Martin Santillan

Time Served: 25 Years

Martin Santillan listens to Paul Casteleiro of Centurion Ministries after the exoneration hearing of the 1997 capital murder of Damond Wittman on Wednesday, March 22, 2023, at Frank Crowley Courts Building.
Source: Yfat Yossifor | KERA
20 Years


Martin Santillan was represented by Centurion Ministries, with IPTX serving as local counsel. On July 14, 1997, Damond Wittman was shot and killed outside of a nightclub in the Deep Ellum entertainment district of Dallas. Wittman was standing in the parking lot smoking with friends when a young Latino male wearing a Dallas Stars hockey jersey approached them and asked for a cigarette. Wittman gave the perpetrator a cigarette who then turned back, produced a gun and demanded money. A struggle ensued and Wittman was shot multiple times. The perpetrator ran from the scene. Wittman was later pronounced dead at the hospital.

Witnesses stated that the perpetrator was young, possibly 17 or 18, with short hair and either clean shaven or only a day’s growth of facial hair.  A Dallas Stars jersey was found several blocks away and shell casings and a cigarette butt were recovered from the scene.

Arrest & Trial

Within a few days of the Wittman’s death, a reward of $5,000 was offered by the Deep Ellum Association and a call was made to Crime Stoppers stating that Martin Santillan was the perpetrator.  A photo lineup was created and shown to four eye witnesses.  Only one of the eye witnesses identified Martin Santillan as the gunman despite the fact that a number of physical characteristics did not match the original eye witness descriptions. At the time, Santillan had a mustache, goatee, and a full head of hair and wore earrings. None of the witnesses had listed any of those features in their initial descriptions of the gunman.

Mr. Santillan was arrested on July 22, 1997 and charged with first-degree murder.  He went to trial in March of 1998. DNA testing of the hockey jersey indicated the victim’s blood was present but no evidence of Mr. Santillan’s DNA was detected. A cigarette butt that was tested also showed no evidence of his DNA.  The prosecution maintained that this was because the cigarette was not the one given to Mr. Santillan by the victim.  Mr. Santillan presented five eye witnesses who testified that he was at another nightclub in a different area of Dallas at the time of the shooting.  The jury convicted Mr. Santillan of first-degree murder and he was sentenced to life in prison.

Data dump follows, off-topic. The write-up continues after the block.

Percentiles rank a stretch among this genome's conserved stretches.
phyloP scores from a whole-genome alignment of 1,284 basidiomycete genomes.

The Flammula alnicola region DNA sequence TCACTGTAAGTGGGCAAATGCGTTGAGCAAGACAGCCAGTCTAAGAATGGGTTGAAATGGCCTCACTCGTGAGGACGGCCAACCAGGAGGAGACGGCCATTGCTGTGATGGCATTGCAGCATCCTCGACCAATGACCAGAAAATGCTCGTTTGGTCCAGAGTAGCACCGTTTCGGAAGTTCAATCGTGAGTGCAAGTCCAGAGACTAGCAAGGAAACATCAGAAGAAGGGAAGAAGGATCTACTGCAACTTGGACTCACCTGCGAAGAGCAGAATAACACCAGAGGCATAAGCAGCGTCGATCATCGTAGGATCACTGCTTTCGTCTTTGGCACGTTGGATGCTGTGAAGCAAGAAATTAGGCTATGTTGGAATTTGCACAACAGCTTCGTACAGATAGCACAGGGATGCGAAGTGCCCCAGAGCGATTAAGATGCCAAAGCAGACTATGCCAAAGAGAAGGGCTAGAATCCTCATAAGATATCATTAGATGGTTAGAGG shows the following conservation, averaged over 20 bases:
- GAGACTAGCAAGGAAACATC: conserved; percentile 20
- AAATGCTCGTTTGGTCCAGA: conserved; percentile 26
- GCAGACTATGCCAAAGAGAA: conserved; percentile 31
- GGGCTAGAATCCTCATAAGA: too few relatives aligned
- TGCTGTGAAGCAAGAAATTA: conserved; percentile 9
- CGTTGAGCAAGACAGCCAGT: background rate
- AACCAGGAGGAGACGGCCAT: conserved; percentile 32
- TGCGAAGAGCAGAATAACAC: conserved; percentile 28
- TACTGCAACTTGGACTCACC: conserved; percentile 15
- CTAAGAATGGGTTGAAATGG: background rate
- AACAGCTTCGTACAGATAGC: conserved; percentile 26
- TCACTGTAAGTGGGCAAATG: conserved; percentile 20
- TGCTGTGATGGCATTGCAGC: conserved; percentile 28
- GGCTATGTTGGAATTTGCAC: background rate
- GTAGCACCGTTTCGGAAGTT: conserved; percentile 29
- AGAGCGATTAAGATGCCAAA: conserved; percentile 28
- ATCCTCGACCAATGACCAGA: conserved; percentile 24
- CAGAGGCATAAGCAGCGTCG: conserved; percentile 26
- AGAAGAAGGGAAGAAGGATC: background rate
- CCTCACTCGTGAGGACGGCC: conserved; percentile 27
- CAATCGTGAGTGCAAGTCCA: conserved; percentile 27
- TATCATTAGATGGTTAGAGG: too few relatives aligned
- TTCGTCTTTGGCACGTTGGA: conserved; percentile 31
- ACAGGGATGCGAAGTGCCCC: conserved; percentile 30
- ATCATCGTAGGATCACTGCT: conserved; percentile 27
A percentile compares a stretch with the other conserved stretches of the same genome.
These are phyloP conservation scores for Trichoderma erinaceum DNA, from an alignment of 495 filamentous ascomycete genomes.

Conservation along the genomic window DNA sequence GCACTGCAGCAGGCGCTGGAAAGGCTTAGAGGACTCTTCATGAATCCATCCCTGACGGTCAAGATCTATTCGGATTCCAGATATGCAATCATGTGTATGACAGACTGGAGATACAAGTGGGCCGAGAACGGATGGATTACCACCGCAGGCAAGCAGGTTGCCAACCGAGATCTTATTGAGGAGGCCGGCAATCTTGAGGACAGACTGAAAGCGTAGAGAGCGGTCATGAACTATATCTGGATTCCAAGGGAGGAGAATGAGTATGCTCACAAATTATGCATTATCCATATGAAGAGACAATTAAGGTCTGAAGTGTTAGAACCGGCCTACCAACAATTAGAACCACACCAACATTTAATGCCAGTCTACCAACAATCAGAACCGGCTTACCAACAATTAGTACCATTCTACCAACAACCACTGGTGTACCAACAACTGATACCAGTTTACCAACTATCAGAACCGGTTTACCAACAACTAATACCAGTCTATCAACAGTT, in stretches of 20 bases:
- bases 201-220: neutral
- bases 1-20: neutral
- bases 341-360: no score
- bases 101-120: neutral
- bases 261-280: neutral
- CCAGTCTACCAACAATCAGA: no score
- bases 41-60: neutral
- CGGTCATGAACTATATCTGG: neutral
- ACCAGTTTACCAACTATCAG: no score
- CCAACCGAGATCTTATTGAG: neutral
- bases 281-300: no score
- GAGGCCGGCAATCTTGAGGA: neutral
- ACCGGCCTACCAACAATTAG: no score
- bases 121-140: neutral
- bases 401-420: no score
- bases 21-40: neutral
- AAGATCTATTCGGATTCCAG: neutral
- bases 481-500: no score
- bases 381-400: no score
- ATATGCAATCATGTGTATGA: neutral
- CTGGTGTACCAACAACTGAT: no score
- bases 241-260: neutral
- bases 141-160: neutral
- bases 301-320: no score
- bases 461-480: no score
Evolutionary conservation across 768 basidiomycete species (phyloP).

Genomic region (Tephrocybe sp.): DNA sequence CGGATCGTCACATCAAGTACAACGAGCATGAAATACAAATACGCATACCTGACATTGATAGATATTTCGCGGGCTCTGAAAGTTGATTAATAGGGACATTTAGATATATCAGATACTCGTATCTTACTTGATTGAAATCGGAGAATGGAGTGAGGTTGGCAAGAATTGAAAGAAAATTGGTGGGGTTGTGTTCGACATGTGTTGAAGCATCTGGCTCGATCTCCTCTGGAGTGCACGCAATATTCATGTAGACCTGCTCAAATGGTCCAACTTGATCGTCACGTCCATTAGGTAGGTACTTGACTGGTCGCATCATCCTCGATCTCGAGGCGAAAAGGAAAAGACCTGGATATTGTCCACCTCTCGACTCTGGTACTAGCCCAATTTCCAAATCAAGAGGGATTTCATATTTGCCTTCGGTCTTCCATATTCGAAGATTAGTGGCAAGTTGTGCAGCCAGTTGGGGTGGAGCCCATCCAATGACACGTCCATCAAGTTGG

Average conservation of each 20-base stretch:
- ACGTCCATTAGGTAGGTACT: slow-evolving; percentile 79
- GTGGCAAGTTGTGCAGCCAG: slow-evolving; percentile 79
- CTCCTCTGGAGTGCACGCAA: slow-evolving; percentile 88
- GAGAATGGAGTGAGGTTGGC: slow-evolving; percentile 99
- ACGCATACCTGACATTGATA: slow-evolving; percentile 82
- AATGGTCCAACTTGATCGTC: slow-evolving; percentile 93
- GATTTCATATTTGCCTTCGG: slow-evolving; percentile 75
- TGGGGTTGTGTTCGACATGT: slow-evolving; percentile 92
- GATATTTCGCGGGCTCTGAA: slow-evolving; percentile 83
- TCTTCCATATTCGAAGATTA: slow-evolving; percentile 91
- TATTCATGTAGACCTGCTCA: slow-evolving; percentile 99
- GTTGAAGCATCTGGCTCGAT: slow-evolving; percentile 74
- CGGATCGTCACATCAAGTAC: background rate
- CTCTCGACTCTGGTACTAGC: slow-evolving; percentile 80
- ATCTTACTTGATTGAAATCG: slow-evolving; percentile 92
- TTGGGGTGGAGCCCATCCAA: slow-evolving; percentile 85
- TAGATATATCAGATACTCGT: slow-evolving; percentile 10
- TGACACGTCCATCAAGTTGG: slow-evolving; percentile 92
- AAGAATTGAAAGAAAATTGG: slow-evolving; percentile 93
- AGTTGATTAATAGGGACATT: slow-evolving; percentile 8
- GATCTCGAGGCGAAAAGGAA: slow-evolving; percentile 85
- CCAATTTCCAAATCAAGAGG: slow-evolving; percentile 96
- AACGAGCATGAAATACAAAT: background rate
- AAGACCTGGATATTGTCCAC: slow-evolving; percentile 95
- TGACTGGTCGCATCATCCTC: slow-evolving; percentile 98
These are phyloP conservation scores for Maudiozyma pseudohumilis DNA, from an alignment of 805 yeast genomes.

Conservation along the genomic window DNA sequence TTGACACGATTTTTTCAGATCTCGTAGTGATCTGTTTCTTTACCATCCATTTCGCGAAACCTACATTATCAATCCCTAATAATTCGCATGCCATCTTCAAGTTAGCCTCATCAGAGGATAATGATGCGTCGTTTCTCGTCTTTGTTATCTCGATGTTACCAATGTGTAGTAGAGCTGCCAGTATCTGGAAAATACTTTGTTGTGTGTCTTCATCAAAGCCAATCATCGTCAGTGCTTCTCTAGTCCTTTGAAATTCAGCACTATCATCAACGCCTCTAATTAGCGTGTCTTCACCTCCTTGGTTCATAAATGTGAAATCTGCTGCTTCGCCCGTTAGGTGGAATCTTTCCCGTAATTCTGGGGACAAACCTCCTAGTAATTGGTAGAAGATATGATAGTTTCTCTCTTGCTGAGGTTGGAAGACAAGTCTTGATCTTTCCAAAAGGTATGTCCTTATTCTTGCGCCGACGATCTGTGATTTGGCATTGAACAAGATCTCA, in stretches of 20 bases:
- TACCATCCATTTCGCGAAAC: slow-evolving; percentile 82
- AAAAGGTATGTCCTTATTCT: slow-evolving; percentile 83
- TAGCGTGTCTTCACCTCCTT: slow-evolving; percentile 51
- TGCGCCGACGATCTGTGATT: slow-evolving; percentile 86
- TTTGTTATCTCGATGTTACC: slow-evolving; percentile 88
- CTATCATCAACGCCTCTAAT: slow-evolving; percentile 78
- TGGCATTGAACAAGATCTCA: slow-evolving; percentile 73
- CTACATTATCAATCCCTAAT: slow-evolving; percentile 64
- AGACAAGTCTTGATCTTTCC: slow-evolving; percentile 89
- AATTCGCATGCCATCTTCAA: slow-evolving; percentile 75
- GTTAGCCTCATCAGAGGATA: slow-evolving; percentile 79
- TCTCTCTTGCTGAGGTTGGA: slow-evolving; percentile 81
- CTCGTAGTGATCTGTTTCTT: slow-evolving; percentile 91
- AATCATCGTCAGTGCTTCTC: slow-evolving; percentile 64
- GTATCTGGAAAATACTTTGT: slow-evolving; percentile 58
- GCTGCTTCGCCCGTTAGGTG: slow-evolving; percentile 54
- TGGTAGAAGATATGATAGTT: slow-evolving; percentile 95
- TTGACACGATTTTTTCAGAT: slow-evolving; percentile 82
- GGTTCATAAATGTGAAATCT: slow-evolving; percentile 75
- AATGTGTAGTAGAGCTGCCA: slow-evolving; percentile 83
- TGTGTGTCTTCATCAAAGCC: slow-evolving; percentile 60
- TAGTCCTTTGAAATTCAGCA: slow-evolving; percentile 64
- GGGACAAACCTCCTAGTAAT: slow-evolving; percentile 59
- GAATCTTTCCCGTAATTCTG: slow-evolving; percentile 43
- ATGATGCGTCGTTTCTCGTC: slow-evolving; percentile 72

Mr. Santillan challenged his case on direct appeal and a previous writ of habeas corpus, both of which were denied. Mr. Santillan also sought post-conviction DNA testing, which was also denied.

In 2008, the case was brought to the attention of the Dallas County DA’s Office’s CIU by Centurion. At that time and again in 2014, DNA testing was done on a cigarette butt and the Dallas Stars jersey found at the scene, but in each instance, forensic limitations prevented any new conclusions from being made.

Finally, in 2021, the CIU was again asked to review Mr. Santillan’s case and agreed to submit the jersey for testing using a newer, more sensitive DNA testing kit. DNA technology finally yielded results and biological deposits found on the cuffs of the jersey sleeves revealed DNA profiles of two unknown individuals. A CODIS hit identified one of the individuals who gave information leading to the identity of the actual perpetrator, and a joint investigation between the CIU and the Dallas Police Department ensued. On December 13, 2022, the district judge recommended that Santillan’s conviction be vacated.  He was releases on bond the next day.


On February 22, 2023, the Texas Court of Criminal Appeals granted the writ of habeas corpus and remanded the case to Dallas County for a final resolution. On March 21, 2023, the case was dismissed in Dallas district court.

Martin Santillan embraces friend Angie Bell after his exoneration on March 22nd, 2023.
Source: Shafkat Anowar | Dallas Morning News

Media Coverage

Systemic Failures Have Wrongly
Imprisoned Thousands of
Innocent Texans.

The Generosity of Their Fellow Citizens Can Provide Them
The Freedom They Deserve.

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